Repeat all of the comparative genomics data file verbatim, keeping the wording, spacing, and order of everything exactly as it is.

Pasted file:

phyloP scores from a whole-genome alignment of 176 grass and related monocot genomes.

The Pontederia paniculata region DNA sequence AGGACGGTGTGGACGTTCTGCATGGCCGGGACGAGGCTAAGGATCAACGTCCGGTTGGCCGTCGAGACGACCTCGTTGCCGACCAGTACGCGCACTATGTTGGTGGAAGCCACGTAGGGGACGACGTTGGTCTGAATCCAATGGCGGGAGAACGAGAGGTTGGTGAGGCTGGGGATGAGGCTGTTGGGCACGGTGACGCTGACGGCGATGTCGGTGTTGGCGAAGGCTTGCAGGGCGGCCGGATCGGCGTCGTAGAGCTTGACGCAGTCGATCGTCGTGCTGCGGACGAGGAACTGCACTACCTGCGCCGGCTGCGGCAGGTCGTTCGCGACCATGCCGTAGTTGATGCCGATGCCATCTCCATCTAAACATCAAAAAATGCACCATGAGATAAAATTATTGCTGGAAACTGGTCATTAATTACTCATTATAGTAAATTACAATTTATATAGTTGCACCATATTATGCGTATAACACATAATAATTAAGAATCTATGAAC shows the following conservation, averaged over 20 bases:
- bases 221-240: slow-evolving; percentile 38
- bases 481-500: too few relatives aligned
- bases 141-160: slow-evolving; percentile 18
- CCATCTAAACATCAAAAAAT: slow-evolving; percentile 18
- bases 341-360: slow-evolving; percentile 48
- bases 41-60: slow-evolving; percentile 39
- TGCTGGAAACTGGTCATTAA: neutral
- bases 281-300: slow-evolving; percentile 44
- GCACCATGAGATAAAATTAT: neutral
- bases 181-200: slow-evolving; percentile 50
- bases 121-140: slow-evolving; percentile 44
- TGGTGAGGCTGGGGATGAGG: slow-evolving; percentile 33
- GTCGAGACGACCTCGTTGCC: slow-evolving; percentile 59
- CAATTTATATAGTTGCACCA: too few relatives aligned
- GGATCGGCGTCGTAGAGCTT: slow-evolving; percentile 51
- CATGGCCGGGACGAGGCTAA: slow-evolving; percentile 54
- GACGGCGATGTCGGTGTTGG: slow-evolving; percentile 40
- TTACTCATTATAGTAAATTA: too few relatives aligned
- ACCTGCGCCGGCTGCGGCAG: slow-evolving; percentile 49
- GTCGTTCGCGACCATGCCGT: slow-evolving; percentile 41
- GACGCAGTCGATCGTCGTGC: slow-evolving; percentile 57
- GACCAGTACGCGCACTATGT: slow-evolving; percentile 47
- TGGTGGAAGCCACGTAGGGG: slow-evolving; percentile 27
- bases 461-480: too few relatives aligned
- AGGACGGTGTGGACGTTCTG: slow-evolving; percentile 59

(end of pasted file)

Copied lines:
phyloP scores from a whole-genome alignment of 176 grass and related monocot genomes.

The Pontederia paniculata region DNA sequence AGGACGGTGTGGACGTTCTGCATGGCCGGGACGAGGCTAAGGATCAACGTCCGGTTGGCCGTCGAGACGACCTCGTTGCCGACCAGTACGCGCACTATGTTGGTGGAAGCCACGTAGGGGACGACGTTGGTCTGAATCCAATGGCGGGAGAACGAGAGGTTGGTGAGGCTGGGGATGAGGCTGTTGGGCACGGTGACGCTGACGGCGATGTCGGTGTTGGCGAAGGCTTGCAGGGCGGCCGGATCGGCGTCGTAGAGCTTGACGCAGTCGATCGTCGTGCTGCGGACGAGGAACTGCACTACCTGCGCCGGCTGCGGCAGGTCGTTCGCGACCATGCCGTAGTTGATGCCGATGCCATCTCCATCTAAACATCAAAAAATGCACCATGAGATAAAATTATTGCTGGAAACTGGTCATTAATTACTCATTATAGTAAATTACAATTTATATAGTTGCACCATATTATGCGTATAACACATAATAATTAAGAATCTATGAAC shows the following conservation, averaged over 20 bases:
- bases 221-240: slow-evolving; percentile 38
- bases 481-500: too few relatives aligned
- bases 141-160: slow-evolving; percentile 18
- CCATCTAAACATCAAAAAAT: slow-evolving; percentile 18
- bases 341-360: slow-evolving; percentile 48
- bases 41-60: slow-evolving; percentile 39
- TGCTGGAAACTGGTCATTAA: neutral
- bases 281-300: slow-evolving; percentile 44
- GCACCATGAGATAAAATTAT: neutral
- bases 181-200: slow-evolving; percentile 50
- bases 121-140: slow-evolving; percentile 44
- TGGTGAGGCTGGGGATGAGG: slow-evolving; percentile 33
- GTCGAGACGACCTCGTTGCC: slow-evolving; percentile 59
- CAATTTATATAGTTGCACCA: too few relatives aligned
- GGATCGGCGTCGTAGAGCTT: slow-evolving; percentile 51
- CATGGCCGGGACGAGGCTAA: slow-evolving; percentile 54
- GACGGCGATGTCGGTGTTGG: slow-evolving; percentile 40
- TTACTCATTATAGTAAATTA: too few relatives aligned
- ACCTGCGCCGGCTGCGGCAG: slow-evolving; percentile 49
- GTCGTTCGCGACCATGCCGT: slow-evolving; percentile 41
- GACGCAGTCGATCGTCGTGC: slow-evolving; percentile 57
- GACCAGTACGCGCACTATGT: slow-evolving; percentile 47
- TGGTGGAAGCCACGTAGGGG: slow-evolving; percentile 27
- bases 461-480: too few relatives aligned
- AGGACGGTGTGGACGTTCTG: slow-evolving; percentile 59